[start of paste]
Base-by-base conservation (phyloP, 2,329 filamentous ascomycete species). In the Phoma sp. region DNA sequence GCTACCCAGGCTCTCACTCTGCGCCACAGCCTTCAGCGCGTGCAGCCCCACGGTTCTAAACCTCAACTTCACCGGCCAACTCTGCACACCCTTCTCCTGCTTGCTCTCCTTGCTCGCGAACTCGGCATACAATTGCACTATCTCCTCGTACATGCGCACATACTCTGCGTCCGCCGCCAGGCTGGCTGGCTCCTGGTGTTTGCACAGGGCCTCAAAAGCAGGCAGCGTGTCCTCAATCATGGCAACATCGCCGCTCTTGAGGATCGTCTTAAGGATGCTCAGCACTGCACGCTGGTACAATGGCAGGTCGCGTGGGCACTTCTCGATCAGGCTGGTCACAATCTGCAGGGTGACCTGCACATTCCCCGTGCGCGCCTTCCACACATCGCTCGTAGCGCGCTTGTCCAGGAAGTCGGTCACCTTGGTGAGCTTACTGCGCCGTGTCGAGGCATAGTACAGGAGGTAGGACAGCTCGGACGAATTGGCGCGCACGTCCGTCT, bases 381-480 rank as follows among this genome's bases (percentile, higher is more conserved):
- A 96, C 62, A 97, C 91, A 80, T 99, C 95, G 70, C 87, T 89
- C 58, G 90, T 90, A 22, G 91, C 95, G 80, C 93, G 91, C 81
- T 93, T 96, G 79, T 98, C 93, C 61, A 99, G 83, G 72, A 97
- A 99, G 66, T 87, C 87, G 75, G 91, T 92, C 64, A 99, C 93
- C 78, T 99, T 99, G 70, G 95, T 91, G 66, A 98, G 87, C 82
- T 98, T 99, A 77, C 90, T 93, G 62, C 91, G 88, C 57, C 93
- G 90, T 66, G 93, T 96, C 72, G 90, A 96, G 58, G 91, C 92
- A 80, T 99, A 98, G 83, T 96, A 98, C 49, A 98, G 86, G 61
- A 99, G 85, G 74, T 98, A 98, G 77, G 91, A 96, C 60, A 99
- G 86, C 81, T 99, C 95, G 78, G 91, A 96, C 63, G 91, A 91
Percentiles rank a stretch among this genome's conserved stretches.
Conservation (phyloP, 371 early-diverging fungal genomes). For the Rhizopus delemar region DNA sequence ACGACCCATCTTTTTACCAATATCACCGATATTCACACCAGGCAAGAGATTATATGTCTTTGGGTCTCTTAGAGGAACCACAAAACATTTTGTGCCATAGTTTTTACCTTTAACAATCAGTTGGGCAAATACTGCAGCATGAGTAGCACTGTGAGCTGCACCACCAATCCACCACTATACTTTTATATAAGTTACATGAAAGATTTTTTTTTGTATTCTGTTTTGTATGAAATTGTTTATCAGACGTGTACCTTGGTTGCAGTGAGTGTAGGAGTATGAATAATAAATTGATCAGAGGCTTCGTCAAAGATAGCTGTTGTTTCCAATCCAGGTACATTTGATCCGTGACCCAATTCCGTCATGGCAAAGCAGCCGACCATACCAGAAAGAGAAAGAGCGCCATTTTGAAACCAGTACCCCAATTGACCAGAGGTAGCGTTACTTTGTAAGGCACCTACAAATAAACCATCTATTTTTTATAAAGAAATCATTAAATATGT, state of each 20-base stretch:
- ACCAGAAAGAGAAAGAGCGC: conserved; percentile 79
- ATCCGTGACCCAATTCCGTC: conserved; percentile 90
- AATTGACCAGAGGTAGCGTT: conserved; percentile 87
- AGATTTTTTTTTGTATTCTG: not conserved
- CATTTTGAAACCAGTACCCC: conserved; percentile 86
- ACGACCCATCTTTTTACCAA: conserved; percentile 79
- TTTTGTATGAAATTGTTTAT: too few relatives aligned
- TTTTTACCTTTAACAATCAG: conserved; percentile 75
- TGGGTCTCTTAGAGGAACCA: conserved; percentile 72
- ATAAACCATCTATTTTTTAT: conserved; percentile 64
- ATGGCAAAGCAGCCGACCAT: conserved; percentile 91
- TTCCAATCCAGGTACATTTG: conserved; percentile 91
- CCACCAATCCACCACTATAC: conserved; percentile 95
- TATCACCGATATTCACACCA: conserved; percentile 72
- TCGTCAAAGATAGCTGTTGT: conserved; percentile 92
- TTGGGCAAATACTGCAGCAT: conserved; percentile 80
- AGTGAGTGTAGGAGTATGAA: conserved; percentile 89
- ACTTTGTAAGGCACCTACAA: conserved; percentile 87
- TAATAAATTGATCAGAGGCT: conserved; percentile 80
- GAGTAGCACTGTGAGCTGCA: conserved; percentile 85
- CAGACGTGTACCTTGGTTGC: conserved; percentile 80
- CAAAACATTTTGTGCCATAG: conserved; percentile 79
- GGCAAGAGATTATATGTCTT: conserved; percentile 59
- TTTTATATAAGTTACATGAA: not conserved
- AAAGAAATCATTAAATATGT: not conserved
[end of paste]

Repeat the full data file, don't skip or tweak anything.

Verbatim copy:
Base-by-base conservation (phyloP, 2,329 filamentous ascomycete species). In the Phoma sp. region DNA sequence GCTACCCAGGCTCTCACTCTGCGCCACAGCCTTCAGCGCGTGCAGCCCCACGGTTCTAAACCTCAACTTCACCGGCCAACTCTGCACACCCTTCTCCTGCTTGCTCTCCTTGCTCGCGAACTCGGCATACAATTGCACTATCTCCTCGTACATGCGCACATACTCTGCGTCCGCCGCCAGGCTGGCTGGCTCCTGGTGTTTGCACAGGGCCTCAAAAGCAGGCAGCGTGTCCTCAATCATGGCAACATCGCCGCTCTTGAGGATCGTCTTAAGGATGCTCAGCACTGCACGCTGGTACAATGGCAGGTCGCGTGGGCACTTCTCGATCAGGCTGGTCACAATCTGCAGGGTGACCTGCACATTCCCCGTGCGCGCCTTCCACACATCGCTCGTAGCGCGCTTGTCCAGGAAGTCGGTCACCTTGGTGAGCTTACTGCGCCGTGTCGAGGCATAGTACAGGAGGTAGGACAGCTCGGACGAATTGGCGCGCACGTCCGTCT, bases 381-480 rank as follows among this genome's bases (percentile, higher is more conserved):
- A 96, C 62, A 97, C 91, A 80, T 99, C 95, G 70, C 87, T 89
- C 58, G 90, T 90, A 22, G 91, C 95, G 80, C 93, G 91, C 81
- T 93, T 96, G 79, T 98, C 93, C 61, A 99, G 83, G 72, A 97
- A 99, G 66, T 87, C 87, G 75, G 91, T 92, C 64, A 99, C 93
- C 78, T 99, T 99, G 70, G 95, T 91, G 66, A 98, G 87, C 82
- T 98, T 99, A 77, C 90, T 93, G 62, C 91, G 88, C 57, C 93
- G 90, T 66, G 93, T 96, C 72, G 90, A 96, G 58, G 91, C 92
- A 80, T 99, A 98, G 83, T 96, A 98, C 49, A 98, G 86, G 61
- A 99, G 85, G 74, T 98, A 98, G 77, G 91, A 96, C 60, A 99
- G 86, C 81, T 99, C 95, G 78, G 91, A 96, C 63, G 91, A 91
Percentiles rank a stretch among this genome's conserved stretches.
Conservation (phyloP, 371 early-diverging fungal genomes). For the Rhizopus delemar region DNA sequence ACGACCCATCTTTTTACCAATATCACCGATATTCACACCAGGCAAGAGATTATATGTCTTTGGGTCTCTTAGAGGAACCACAAAACATTTTGTGCCATAGTTTTTACCTTTAACAATCAGTTGGGCAAATACTGCAGCATGAGTAGCACTGTGAGCTGCACCACCAATCCACCACTATACTTTTATATAAGTTACATGAAAGATTTTTTTTTGTATTCTGTTTTGTATGAAATTGTTTATCAGACGTGTACCTTGGTTGCAGTGAGTGTAGGAGTATGAATAATAAATTGATCAGAGGCTTCGTCAAAGATAGCTGTTGTTTCCAATCCAGGTACATTTGATCCGTGACCCAATTCCGTCATGGCAAAGCAGCCGACCATACCAGAAAGAGAAAGAGCGCCATTTTGAAACCAGTACCCCAATTGACCAGAGGTAGCGTTACTTTGTAAGGCACCTACAAATAAACCATCTATTTTTTATAAAGAAATCATTAAATATGT, state of each 20-base stretch:
- ACCAGAAAGAGAAAGAGCGC: conserved; percentile 79
- ATCCGTGACCCAATTCCGTC: conserved; percentile 90
- AATTGACCAGAGGTAGCGTT: conserved; percentile 87
- AGATTTTTTTTTGTATTCTG: not conserved
- CATTTTGAAACCAGTACCCC: conserved; percentile 86
- ACGACCCATCTTTTTACCAA: conserved; percentile 79
- TTTTGTATGAAATTGTTTAT: too few relatives aligned
- TTTTTACCTTTAACAATCAG: conserved; percentile 75
- TGGGTCTCTTAGAGGAACCA: conserved; percentile 72
- ATAAACCATCTATTTTTTAT: conserved; percentile 64
- ATGGCAAAGCAGCCGACCAT: conserved; percentile 91
- TTCCAATCCAGGTACATTTG: conserved; percentile 91
- CCACCAATCCACCACTATAC: conserved; percentile 95
- TATCACCGATATTCACACCA: conserved; percentile 72
- TCGTCAAAGATAGCTGTTGT: conserved; percentile 92
- TTGGGCAAATACTGCAGCAT: conserved; percentile 80
- AGTGAGTGTAGGAGTATGAA: conserved; percentile 89
- ACTTTGTAAGGCACCTACAA: conserved; percentile 87
- TAATAAATTGATCAGAGGCT: conserved; percentile 80
- GAGTAGCACTGTGAGCTGCA: conserved; percentile 85
- CAGACGTGTACCTTGGTTGC: conserved; percentile 80
- CAAAACATTTTGTGCCATAG: conserved; percentile 79
- GGCAAGAGATTATATGTCTT: conserved; percentile 59
- TTTTATATAAGTTACATGAA: not conserved
- AAAGAAATCATTAAATATGT: not conserved